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Northern Prairie Wildlife Research Center

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Forest and Rangeland Birds of the United States

Natural History and Habitat Use

Herring Gull -- Larus argentatus

RANGE: Breeds from northern Alaska and northern Yukon to central Keewatin, western Baffin Island, and northern Labrador south to south-central British Columbia, central Alberta, northern Minnesota, northeastern Illinois, northern Ohio, northern New York, and along the Atlantic Coast to northeastern South Carolina. Winters from southern Alaska, the Great Lakes region, and Newfoundland south, mostly at sea and along coasts, large rivers and lakes, to Panama.

STATUS: Abundant.

HABITAT: Uses a wide variety of habitats, including sandy, rocky, or wooded islands, stabilized sand dunes, margins of tundra lakes, Spartina marshes, cliffs, grass meadows, and buildings. In winter, occurs primarily along the shore of the ocean or other bodies of water, concentrating on beaches and in areas where food is likely to be abundant.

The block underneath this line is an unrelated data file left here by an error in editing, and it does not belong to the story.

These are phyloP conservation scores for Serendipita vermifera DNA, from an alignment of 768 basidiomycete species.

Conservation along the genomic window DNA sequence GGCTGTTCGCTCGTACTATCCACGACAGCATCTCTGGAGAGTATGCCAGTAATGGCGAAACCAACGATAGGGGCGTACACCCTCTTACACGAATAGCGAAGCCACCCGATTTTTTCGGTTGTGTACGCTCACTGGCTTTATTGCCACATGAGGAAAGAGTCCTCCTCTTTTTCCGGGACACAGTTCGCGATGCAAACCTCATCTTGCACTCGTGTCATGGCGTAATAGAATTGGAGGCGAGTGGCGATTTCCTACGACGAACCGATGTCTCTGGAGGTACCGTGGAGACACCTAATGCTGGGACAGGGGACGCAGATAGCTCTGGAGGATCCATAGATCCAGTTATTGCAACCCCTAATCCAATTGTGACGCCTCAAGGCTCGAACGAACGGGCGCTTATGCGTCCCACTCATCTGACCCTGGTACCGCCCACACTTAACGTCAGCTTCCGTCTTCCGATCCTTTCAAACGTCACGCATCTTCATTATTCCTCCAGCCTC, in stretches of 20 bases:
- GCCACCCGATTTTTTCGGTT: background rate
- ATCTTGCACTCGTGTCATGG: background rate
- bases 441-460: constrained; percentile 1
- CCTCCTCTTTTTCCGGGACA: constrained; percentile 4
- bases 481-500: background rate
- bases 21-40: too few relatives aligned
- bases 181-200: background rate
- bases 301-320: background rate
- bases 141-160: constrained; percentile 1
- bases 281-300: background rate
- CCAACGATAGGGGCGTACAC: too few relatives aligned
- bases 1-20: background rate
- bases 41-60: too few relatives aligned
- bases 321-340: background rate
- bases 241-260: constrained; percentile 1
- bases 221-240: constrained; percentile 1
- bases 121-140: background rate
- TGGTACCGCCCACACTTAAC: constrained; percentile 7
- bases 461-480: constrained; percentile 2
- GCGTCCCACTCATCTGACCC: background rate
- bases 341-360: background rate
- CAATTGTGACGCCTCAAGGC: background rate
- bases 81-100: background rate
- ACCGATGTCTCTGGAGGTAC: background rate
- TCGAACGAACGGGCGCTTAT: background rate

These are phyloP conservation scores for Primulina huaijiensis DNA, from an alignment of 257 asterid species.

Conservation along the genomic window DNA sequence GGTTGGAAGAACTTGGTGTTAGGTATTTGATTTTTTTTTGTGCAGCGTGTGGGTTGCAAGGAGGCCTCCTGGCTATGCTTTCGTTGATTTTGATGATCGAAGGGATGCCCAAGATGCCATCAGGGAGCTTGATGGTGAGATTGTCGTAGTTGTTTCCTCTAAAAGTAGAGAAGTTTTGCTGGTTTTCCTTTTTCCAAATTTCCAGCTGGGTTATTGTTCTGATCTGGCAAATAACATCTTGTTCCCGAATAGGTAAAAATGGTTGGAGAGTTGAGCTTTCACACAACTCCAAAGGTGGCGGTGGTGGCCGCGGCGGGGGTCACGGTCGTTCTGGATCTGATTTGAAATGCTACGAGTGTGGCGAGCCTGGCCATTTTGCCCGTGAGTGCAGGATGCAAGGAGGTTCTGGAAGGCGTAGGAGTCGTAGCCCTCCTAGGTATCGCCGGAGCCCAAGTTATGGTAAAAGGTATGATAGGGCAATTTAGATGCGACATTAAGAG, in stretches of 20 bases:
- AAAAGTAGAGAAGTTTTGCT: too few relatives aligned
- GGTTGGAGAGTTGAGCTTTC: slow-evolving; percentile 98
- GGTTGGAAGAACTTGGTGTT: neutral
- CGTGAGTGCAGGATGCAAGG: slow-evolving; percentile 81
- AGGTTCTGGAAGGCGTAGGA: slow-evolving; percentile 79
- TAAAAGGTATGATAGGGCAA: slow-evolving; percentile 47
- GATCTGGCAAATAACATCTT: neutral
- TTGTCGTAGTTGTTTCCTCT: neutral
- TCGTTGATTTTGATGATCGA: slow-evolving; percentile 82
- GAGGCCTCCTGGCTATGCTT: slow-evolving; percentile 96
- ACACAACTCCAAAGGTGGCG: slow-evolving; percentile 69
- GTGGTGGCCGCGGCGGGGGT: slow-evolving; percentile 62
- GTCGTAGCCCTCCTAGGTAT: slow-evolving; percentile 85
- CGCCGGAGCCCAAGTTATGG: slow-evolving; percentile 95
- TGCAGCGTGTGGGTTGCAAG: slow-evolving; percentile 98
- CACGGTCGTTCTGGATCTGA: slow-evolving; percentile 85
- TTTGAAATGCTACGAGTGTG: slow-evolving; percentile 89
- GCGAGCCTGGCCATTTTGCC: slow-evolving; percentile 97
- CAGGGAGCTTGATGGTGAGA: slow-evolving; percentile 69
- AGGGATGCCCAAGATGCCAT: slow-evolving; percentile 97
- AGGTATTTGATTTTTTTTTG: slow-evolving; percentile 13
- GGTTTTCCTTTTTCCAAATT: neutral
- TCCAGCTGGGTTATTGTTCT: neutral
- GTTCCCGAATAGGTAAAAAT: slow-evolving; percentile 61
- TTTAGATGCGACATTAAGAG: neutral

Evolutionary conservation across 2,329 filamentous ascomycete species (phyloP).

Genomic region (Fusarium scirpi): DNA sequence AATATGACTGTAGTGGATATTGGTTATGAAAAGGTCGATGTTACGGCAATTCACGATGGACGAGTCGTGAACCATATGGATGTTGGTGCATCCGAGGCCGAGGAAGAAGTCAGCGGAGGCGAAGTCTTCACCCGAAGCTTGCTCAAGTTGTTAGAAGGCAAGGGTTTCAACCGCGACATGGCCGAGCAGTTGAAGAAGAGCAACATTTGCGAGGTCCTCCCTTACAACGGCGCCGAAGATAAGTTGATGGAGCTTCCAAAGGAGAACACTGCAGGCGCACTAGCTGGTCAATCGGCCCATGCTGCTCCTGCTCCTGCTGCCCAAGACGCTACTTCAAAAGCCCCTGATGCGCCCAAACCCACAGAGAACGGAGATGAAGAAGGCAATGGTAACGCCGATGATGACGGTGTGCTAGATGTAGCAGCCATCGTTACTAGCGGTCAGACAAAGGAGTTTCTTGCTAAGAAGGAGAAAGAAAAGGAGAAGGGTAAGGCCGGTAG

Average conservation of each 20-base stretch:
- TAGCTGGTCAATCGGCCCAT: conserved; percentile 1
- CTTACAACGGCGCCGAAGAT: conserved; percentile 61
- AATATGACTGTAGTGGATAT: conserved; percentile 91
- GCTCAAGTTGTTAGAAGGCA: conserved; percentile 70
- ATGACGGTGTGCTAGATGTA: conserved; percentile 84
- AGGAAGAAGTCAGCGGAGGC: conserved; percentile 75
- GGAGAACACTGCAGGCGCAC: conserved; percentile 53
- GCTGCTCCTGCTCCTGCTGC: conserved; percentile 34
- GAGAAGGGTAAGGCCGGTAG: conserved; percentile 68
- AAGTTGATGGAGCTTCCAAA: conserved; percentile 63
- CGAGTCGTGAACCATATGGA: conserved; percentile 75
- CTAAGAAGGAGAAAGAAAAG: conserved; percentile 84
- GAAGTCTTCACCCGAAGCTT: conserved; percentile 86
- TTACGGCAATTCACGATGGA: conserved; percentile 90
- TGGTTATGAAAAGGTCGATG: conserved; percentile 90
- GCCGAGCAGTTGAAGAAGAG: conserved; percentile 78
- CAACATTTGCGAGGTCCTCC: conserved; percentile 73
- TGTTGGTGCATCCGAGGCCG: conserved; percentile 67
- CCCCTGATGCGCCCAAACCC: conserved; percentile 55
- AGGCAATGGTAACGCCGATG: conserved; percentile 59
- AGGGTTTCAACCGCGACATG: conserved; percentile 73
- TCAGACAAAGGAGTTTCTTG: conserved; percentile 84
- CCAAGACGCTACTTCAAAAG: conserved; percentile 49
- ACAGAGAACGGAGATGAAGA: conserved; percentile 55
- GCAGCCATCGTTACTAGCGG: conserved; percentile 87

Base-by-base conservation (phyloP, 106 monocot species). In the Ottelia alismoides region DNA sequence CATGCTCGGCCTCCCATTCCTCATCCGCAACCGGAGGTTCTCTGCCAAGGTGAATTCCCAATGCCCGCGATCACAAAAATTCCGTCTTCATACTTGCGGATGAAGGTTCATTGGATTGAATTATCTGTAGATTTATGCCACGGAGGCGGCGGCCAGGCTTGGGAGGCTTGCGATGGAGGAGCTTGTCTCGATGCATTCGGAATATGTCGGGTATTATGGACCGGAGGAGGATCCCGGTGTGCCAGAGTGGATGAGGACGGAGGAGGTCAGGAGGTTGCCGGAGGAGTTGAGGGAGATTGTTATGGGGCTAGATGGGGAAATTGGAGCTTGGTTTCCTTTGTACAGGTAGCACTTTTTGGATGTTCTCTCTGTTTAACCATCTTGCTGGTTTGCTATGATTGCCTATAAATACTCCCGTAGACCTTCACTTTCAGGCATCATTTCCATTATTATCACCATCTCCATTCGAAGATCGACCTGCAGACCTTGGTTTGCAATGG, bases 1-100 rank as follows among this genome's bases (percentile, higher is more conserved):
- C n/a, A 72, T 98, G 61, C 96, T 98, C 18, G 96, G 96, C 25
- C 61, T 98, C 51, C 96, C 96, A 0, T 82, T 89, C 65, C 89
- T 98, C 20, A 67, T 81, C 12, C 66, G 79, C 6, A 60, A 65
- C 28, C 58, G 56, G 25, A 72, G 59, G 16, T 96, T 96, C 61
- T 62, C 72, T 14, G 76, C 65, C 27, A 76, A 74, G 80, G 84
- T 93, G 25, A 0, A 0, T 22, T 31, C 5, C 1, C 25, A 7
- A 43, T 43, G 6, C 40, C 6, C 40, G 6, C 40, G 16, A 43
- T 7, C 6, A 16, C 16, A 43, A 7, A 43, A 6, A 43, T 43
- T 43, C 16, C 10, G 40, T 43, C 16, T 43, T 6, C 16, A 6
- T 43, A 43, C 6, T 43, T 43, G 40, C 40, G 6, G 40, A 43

SPECIAL HABITAT REQUIREMENTS: Nesting sites must be free of terrestrial predators and within 25 miles of a dependable source of food.

NEST: Usually nests in exposed sites on the ground in small to large colonies, but occasionally in trees. Prefers to nest in low sites; depending on habitat may nest at the base of boulders, stumps, or bushes on grassy slopes, near large, tall clumps of vegetation, on drift adjacent to salt marshes, or on rock or grassy substrates.

FOOD: Feeds opportunistically in garbage dumps, around seafood-processing operations, in pastures and cultivated fields, on lawns, tundra, and beaches, and at sea. Consumes largely animal matter, including small mammals, birds and bird eggs, amphibians, fishes, shellfishes, and a great variety of invertebrates, plus berries and some fruit, as well as carrion and, at times, garbage.

REFERENCES: Burger and Shisler 1978, Clapp et al. 1983, Cramp and Simmons 1983, Forbush and May 1955.

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